What does Dict{T} mean?


Here is the tiny project I have in mind so that I get my hands a bit dirty. I would like to extend the functionality of StatsBase.countmap() so that is accepts the Dictionary type aside from the Dict inbuilt data type.
Going to StatsBase.jl/src/count.jl to see how StatsBase.countmap() is implemented I saw that it was based on the addcounts!() function. Here is its definition.

function addcounts!(cm::Dict{T}, x::AbstractArray{T}, wv::AbstractVector{W}) where {T,W<:Real}
    n = length(x)
    length(wv) == n || throw(DimensionMismatch())
    w = values(wv)
    z = zero(W)

    for i = 1 : n
        @inbounds xi = x[i]
        @inbounds wi = w[i]
        cm[xi] = get(cm, xi, z) + wi
    return cm

Now, my question is this: How is it possible to have Dict{T} in there that includes a single type for a dictionary within the curly braces? I am trying to find similar code or an explanation of why and how that is ok in Julia docu, but I had not luck. I know it may be a naive question, but I am stuck. Any short explanation/hint/direction would be greatly appreciated.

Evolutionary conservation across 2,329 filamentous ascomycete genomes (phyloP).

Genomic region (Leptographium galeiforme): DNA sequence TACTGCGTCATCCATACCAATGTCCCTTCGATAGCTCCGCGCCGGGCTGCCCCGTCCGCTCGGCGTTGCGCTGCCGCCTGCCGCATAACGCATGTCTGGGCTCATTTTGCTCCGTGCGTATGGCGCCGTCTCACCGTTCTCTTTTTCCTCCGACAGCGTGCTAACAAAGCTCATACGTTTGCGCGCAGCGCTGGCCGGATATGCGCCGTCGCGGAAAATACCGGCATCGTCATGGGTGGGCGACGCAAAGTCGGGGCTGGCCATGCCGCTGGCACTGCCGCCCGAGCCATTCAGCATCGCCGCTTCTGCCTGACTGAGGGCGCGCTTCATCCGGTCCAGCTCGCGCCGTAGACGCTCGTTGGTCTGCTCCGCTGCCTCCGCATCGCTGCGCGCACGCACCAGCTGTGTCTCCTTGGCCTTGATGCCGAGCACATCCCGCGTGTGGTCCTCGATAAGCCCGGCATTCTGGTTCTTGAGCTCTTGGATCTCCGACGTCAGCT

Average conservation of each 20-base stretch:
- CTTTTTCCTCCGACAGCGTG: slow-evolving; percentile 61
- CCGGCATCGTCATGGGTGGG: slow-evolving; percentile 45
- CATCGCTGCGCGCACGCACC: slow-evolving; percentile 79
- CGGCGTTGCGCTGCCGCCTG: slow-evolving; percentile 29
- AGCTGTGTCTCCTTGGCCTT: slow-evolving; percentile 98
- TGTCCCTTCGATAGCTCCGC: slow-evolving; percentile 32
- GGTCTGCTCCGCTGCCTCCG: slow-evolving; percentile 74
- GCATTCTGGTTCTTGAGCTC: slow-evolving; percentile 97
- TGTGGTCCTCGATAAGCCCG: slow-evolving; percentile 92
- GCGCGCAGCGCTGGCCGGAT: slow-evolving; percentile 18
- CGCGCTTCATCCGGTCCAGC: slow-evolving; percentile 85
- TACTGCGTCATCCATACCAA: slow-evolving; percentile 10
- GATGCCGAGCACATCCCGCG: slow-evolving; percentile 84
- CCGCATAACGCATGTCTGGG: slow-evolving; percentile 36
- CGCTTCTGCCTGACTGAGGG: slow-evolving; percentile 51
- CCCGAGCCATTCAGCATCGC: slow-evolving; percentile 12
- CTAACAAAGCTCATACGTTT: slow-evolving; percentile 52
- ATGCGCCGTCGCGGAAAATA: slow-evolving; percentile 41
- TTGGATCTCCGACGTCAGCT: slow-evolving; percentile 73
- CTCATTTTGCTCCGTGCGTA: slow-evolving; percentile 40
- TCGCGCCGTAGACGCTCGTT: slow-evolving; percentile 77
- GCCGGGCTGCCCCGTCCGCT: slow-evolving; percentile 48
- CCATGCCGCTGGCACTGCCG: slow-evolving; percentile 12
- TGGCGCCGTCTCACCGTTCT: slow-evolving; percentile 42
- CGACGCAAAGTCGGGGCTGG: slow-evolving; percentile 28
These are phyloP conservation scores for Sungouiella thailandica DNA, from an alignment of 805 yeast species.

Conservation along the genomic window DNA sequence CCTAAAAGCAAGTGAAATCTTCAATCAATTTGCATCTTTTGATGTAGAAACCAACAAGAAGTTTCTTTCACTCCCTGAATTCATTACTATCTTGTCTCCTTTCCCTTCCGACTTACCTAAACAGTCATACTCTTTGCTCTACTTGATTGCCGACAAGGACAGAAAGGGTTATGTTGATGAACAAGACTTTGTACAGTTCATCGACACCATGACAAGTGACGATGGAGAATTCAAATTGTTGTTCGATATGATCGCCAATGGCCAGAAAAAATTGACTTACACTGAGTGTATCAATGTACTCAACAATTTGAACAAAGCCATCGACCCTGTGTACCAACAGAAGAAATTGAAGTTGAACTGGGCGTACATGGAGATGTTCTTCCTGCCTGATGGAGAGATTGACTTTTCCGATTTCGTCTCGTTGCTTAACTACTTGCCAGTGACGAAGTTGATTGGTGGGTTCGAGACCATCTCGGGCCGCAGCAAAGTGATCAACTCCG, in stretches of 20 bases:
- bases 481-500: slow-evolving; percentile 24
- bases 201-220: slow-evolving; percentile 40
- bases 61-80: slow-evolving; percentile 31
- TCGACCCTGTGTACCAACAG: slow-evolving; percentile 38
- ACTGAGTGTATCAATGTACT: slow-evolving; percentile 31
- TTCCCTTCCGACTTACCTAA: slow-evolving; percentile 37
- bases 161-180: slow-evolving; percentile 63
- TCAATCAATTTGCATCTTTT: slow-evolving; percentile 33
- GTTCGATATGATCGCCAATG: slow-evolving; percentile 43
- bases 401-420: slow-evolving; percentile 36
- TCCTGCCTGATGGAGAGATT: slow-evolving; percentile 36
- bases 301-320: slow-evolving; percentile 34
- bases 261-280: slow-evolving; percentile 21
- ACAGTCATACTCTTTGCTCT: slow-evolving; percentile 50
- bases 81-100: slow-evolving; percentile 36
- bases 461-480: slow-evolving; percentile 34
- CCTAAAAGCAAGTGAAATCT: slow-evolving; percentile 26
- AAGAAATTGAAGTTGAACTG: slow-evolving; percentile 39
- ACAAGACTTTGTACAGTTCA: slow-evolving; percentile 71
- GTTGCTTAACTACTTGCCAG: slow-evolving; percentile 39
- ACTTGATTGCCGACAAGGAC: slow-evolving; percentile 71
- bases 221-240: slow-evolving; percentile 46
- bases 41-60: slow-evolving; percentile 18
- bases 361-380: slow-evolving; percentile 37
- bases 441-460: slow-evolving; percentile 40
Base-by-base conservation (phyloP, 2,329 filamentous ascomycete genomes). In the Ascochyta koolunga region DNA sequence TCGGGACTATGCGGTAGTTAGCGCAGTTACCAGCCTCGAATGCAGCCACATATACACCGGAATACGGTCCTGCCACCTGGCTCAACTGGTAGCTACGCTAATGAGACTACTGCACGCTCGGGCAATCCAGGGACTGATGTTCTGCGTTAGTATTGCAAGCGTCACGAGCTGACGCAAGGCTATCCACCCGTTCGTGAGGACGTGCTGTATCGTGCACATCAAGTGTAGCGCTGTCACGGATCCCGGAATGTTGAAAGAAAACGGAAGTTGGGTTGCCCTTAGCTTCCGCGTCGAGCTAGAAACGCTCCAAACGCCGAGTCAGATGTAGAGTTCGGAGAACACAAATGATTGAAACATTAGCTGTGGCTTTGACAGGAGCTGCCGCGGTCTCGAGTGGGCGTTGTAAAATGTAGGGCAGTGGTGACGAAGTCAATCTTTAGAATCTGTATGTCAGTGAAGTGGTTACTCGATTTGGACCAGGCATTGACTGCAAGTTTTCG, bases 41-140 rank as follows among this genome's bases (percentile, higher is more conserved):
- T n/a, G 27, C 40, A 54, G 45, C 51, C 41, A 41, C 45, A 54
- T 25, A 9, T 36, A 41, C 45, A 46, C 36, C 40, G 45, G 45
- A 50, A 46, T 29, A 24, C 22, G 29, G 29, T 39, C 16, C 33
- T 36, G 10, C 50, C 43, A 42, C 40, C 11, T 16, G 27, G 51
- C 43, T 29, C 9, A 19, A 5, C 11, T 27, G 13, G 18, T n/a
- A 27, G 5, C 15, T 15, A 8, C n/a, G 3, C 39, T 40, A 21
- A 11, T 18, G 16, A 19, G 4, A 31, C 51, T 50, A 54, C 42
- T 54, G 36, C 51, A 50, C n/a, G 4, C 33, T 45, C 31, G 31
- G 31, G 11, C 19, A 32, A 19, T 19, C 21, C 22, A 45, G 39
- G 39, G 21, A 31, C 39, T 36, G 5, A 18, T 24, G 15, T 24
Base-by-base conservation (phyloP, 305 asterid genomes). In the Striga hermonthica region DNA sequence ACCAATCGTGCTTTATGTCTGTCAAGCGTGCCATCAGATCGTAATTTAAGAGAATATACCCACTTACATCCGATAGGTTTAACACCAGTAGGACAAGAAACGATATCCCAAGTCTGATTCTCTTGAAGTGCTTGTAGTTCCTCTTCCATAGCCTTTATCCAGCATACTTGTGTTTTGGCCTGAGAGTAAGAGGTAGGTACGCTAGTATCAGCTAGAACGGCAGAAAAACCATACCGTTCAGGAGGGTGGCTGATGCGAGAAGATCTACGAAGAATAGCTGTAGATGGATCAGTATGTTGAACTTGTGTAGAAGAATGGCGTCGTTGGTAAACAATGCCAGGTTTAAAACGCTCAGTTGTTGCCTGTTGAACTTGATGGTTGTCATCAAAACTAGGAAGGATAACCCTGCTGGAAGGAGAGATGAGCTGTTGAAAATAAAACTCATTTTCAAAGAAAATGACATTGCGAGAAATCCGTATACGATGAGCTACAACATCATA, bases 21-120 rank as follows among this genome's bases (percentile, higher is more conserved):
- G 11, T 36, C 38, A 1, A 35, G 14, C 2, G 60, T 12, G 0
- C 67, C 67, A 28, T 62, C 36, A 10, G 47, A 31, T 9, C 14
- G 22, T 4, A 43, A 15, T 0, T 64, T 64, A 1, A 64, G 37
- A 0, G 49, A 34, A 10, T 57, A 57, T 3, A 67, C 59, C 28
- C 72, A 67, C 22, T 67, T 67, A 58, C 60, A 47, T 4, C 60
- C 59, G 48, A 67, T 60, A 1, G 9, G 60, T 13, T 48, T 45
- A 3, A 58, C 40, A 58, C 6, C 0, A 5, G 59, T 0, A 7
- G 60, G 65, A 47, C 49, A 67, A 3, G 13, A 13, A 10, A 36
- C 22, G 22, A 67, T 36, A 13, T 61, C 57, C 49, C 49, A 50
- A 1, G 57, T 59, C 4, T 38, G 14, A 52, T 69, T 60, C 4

Any unspecified type parameters are unconstrained, so it is an abstract type that includes any kind of Dict where the key type is T. Or put another way, Dict{K} means the same thing as Dict{K, V} where V. This method signature will only match if the key type of cm is the same as the element type of x. The value type of cm can be anything.

julia> function print_param(d::Dict{T}) where T
print_param (generic function with 1 method)

julia> print_param(Dict(1=>"hi"))

Type parameters get filled in from left to right.


Aha! Very interesting…So, the key type T is unconstrained but, at the same time, it is also minimally constrained by the element type of x.
PS: Having this kind of unconstrained types can be really powerful when writing typed grammars for natural language.

Thanks for the code example @Oscar_Smith ! Really useful to get the hang of it!